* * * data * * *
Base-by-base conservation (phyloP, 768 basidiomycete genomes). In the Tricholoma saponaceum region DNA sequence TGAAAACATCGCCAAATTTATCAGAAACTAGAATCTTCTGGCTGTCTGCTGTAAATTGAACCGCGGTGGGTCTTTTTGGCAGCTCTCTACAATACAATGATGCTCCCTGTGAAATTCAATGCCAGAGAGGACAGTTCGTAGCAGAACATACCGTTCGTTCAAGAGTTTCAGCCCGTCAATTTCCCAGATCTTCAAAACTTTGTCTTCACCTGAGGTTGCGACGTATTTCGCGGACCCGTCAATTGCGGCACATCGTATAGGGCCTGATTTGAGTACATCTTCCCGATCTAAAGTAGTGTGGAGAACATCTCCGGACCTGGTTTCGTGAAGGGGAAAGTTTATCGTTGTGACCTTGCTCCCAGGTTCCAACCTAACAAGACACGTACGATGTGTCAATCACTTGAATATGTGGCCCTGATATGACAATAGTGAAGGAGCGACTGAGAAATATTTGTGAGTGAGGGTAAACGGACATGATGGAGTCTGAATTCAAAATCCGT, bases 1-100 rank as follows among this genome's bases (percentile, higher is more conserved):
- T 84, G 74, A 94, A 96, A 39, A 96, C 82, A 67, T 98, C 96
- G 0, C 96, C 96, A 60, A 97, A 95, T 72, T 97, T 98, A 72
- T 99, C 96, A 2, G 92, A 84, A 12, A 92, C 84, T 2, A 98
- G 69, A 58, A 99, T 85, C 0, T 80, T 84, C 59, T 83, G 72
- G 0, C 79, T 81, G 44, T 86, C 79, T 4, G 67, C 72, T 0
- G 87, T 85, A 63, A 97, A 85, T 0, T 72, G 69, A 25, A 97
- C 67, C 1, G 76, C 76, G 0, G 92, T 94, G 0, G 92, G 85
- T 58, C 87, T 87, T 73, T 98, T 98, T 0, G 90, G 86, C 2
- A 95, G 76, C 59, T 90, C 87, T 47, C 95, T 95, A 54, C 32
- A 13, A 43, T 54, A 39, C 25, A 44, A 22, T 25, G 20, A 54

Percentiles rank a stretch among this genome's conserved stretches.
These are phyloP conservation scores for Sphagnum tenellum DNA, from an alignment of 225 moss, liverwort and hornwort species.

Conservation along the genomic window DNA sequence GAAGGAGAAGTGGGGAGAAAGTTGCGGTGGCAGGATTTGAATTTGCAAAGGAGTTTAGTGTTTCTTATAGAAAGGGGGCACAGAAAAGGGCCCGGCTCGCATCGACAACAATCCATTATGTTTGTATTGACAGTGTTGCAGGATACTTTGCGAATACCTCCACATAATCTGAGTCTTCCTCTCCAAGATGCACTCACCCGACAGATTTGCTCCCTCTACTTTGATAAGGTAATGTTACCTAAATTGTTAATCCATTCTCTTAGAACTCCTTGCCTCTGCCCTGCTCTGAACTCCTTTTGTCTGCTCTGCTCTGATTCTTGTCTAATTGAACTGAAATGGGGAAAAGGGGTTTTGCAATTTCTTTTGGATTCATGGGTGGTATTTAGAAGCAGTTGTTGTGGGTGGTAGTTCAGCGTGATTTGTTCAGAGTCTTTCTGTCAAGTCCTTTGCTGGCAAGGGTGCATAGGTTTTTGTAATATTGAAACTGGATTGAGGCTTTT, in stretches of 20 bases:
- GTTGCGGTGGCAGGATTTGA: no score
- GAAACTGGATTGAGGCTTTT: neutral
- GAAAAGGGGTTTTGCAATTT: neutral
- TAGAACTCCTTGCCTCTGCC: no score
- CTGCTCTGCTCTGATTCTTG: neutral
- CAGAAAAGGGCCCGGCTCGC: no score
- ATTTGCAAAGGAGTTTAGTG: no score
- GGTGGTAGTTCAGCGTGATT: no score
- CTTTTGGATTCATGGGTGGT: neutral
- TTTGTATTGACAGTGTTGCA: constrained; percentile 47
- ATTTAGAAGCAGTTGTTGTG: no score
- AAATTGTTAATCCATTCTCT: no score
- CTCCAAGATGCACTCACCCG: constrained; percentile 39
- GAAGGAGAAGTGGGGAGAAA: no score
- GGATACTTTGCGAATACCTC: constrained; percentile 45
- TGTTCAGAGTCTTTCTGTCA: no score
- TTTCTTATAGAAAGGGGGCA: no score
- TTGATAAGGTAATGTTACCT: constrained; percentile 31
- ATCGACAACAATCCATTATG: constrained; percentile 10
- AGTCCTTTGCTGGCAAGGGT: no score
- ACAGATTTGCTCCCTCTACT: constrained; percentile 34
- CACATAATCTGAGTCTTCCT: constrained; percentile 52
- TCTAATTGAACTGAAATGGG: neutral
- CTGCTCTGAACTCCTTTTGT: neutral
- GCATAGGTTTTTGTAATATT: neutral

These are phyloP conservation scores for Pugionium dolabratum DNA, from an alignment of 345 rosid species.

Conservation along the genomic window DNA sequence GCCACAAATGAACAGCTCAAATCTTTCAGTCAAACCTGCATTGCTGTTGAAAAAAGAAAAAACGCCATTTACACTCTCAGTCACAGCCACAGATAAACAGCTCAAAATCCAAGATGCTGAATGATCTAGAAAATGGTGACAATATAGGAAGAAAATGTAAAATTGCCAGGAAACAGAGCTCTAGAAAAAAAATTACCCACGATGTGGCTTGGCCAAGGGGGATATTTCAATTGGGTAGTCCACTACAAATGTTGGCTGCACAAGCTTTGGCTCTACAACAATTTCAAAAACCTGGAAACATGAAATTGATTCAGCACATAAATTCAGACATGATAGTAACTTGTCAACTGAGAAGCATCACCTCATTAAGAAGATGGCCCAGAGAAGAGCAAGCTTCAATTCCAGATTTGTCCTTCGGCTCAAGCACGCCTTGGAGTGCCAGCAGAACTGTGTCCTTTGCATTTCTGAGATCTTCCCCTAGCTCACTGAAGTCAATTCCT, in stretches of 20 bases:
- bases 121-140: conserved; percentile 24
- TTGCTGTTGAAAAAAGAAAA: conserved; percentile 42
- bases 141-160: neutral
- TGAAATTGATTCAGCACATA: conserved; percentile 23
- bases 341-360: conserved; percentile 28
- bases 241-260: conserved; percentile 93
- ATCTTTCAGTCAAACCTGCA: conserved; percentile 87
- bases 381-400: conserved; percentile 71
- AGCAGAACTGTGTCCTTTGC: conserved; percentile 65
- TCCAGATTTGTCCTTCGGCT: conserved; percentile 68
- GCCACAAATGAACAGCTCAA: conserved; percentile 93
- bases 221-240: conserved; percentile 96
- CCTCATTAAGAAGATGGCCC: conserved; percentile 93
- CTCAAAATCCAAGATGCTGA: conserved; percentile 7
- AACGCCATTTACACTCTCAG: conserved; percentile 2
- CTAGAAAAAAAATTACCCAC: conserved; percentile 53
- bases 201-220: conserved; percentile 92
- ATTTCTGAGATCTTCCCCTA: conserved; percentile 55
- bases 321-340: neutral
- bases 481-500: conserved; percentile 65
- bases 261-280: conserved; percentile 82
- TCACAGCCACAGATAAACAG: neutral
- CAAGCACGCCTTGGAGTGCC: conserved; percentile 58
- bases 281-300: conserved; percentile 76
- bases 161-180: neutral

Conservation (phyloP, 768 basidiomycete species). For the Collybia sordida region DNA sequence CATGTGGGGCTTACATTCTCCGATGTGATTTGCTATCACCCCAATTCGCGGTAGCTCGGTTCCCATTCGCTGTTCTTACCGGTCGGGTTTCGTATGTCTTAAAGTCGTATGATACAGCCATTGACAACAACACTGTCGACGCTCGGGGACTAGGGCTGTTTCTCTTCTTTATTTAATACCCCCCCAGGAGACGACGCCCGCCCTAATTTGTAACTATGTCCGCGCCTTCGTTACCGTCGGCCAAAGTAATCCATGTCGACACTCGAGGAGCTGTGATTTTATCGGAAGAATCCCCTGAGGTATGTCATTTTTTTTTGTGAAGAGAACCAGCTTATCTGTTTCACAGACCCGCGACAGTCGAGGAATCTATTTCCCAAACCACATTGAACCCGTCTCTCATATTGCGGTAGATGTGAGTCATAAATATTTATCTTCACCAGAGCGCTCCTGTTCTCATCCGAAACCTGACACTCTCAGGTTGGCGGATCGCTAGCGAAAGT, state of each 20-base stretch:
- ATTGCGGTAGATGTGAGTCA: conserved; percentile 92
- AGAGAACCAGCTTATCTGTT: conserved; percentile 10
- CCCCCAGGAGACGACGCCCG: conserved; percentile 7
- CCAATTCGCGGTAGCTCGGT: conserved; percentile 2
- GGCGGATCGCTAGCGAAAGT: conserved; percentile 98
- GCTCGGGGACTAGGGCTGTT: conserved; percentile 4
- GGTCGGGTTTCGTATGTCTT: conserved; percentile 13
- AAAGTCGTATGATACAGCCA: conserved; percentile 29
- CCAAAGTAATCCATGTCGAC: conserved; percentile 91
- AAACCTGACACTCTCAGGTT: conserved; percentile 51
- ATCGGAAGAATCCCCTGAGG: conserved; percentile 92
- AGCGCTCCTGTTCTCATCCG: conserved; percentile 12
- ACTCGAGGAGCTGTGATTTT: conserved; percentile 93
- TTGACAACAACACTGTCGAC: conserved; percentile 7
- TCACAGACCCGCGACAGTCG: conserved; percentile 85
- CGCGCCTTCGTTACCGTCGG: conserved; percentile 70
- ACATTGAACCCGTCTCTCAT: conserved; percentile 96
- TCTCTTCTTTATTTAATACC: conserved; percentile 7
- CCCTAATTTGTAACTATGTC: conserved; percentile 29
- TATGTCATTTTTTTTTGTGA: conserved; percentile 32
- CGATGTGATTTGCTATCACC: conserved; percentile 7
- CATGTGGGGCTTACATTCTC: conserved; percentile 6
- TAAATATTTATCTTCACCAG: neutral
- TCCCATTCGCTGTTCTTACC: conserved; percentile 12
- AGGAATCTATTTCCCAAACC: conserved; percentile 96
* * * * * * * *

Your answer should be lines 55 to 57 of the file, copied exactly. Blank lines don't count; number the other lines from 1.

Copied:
- CTCAAAATCCAAGATGCTGA: conserved; percentile 7
- AACGCCATTTACACTCTCAG: conserved; percentile 2
- CTAGAAAAAAAATTACCCAC: conserved; percentile 53